Despite its fairly lightweight chassis, the L40-A1’s unconventional geometry does a great job of taming the recoil of the heavy .40 S&W. During testing, magazine changes were smooth and fast, and it wasn’t a chore to zip through a magazine fairly quickly while keeping all of the rounds in the black.
The L40-A1 shoots straight and runs great. Despite sending a lot of rounds downrange, I experienced no failures. The L40-A1’s innovative geometry and long barrel render an ample sight radius and a pleasant shooting experience. The trapezoidal sight system provides a sharp aiming point that lends itself to precise shooting while remaining sufficiently fast for high-octane tactical situations.
Packing heat for personal protection is always a tradeoff. In a real conflict, what you want is a tricked-out, suppressed M4 Carbine with an EOTech holographic sight and half a dozen loaded PMAGs. Truth be told, what you really want are drone strikes on call, heavy armor support on site, and tactical air support stacked up all the way to the moon. But what you can actually have is what you can comfortably carry for long periods on your person. That brings us back to the real world pretty quickly.
A .25 ACP pocket pistol is great to carry, but in a serious fight I’d honestly sooner have a proper club. A .44 Magnum Desert Eagle takes all the ambiguity out of a social exchange of gunfire, but it needs a shoulder sling or training wheels to tote around. The Steyr L40-A1 really is a good compromise.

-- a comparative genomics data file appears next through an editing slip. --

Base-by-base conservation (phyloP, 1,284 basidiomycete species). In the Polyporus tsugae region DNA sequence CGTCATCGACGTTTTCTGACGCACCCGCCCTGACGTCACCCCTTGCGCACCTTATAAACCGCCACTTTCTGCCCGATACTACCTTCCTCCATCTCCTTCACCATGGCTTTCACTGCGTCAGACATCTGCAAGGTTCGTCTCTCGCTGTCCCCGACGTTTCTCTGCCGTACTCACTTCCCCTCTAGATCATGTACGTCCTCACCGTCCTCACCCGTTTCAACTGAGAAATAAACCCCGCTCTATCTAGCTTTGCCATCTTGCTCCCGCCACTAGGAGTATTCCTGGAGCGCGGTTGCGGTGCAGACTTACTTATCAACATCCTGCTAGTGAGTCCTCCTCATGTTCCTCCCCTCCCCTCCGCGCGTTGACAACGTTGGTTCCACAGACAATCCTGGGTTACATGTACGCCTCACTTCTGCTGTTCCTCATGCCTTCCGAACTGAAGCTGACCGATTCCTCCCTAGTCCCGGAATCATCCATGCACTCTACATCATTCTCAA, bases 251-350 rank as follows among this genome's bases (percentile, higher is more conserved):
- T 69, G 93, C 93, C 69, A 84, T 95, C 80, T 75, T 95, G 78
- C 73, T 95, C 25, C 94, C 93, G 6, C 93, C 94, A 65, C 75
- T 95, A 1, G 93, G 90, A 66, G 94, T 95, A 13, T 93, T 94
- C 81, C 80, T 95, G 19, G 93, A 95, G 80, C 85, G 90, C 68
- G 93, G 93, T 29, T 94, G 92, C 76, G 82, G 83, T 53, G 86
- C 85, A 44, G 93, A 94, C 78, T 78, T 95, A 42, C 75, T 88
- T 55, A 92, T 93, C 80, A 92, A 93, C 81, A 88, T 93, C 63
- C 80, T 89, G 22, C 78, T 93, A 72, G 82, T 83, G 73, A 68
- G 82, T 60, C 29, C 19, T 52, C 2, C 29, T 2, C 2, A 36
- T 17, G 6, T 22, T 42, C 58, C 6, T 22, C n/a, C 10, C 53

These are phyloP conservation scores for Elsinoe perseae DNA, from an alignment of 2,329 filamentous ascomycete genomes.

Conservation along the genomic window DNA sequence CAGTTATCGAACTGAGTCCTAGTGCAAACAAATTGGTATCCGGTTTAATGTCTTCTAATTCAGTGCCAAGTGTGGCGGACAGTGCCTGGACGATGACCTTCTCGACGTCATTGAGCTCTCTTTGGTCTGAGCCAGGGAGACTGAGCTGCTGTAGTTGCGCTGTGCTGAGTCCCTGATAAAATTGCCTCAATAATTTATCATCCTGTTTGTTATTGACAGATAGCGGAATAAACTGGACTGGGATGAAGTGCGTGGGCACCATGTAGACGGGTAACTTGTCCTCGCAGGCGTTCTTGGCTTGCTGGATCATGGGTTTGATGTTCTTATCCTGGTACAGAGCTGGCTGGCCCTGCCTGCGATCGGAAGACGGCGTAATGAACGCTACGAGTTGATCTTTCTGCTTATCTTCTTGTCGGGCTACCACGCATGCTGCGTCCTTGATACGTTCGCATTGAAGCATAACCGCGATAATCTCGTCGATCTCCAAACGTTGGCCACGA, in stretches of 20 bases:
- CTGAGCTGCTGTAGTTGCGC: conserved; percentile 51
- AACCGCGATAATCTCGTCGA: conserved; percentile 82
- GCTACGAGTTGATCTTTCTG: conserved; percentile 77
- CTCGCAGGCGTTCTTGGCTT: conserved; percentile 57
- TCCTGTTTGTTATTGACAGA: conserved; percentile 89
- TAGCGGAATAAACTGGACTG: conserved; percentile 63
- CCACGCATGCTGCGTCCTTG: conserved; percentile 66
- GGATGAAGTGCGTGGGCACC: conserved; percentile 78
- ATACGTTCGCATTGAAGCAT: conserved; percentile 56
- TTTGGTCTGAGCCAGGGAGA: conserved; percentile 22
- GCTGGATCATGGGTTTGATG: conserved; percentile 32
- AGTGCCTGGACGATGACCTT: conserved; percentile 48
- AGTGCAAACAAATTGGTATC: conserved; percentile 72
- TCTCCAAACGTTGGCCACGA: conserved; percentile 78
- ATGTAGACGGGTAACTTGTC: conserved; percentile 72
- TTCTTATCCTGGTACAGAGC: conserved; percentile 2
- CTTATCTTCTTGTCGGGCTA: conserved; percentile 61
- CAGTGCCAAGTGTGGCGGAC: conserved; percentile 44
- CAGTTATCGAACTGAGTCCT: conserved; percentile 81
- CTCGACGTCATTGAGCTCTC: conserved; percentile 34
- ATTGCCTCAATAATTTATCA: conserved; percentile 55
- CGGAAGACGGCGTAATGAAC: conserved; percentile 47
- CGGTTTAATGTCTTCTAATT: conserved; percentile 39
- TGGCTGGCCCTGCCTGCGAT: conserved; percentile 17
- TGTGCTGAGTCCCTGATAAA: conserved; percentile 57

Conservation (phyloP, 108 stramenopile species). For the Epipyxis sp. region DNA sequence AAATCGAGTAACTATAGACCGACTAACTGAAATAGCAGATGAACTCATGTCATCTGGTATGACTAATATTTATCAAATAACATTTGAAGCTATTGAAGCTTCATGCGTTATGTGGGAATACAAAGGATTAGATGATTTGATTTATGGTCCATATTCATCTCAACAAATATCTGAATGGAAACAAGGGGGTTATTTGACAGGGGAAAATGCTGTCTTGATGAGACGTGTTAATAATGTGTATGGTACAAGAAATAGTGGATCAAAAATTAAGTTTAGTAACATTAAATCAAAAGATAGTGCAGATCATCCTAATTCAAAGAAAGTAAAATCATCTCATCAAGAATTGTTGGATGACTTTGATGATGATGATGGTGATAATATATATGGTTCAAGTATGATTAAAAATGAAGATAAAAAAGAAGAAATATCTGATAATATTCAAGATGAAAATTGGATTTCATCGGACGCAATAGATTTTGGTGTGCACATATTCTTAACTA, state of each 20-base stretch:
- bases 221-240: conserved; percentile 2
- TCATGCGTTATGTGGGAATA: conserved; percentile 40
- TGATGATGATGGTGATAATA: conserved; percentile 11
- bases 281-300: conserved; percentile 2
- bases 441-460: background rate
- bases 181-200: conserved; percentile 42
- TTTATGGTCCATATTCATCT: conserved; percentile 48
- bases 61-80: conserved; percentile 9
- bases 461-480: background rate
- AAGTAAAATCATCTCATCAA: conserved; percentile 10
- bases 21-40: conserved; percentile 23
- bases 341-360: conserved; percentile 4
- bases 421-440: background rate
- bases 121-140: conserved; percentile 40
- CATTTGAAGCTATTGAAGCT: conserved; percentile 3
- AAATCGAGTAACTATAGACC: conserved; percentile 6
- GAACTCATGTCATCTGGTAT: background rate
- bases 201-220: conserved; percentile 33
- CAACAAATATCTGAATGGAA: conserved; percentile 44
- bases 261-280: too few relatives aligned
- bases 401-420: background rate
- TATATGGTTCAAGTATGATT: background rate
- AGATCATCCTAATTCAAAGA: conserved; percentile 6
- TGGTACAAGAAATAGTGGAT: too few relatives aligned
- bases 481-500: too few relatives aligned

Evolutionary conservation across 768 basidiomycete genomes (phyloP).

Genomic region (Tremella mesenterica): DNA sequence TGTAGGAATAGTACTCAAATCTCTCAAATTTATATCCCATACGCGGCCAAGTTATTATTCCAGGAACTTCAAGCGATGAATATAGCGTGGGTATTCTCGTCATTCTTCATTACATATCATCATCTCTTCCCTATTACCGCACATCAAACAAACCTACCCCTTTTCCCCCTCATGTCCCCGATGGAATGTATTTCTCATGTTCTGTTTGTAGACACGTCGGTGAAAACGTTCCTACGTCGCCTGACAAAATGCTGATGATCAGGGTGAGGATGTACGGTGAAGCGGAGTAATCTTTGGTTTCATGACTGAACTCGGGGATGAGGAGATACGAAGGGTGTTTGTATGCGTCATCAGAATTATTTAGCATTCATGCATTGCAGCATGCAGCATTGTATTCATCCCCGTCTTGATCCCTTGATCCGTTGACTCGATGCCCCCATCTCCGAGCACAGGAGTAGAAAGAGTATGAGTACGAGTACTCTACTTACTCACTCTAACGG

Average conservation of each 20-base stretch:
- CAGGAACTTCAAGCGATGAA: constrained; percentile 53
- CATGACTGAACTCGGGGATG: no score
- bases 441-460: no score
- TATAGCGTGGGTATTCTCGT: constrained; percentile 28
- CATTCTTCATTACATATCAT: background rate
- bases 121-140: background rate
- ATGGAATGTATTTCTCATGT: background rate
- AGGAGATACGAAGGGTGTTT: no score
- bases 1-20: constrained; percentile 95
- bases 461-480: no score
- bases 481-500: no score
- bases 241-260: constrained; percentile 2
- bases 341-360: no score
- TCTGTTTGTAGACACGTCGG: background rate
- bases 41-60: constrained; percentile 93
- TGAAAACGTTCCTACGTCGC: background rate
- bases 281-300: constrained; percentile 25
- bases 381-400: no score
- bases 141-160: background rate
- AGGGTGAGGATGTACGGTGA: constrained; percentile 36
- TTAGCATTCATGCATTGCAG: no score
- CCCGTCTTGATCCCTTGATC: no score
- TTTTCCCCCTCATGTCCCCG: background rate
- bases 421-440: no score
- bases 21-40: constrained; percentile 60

The L40-A1 is no bulkier than its competition, and it’s slimmer than most. The gun rides perfectly in a duty holster and can be hidden under loose clothing should the need arise. In action, the gun is fast, accurate and brings plenty of downrange thump. I was legitimately taken with the innovative geometry of the weapon. The unconventional layout of the frame and barrel drops the line of recoil down to align with the operator’s wrist and forearm. This feature transmits the recoil impulse linearly and diminishes any rotational movement around the wrist so as to minimize muzzle flip. What all that engineering diatribe distills down to is a powerful handgun that carries well and shoots great.
The Steyr L40-A1 is designed for duty use. While concealable, there are easier guns to hide. However, for a piece to keep by your bed, strap on your thigh or tuck in your glove box, you would be hard pressed to improve upon the Steyr L40-A1. All that and it is still handy enough to ride discreetly underneath a coat. Rugged, accurate, reliable and genuinely innovative, the Steyr L40-A1 is a fully mature weapon system that brings some serious new levels of “cool” to the tactical table.
Steyr L40-A1 Specs
|Caliber: .40 S&W|
|Barrel: 4.53 inches|
|OA Length: 7.9 inches|
|Weight: 28.6 ounces (empty)|
|Finish: Matte black|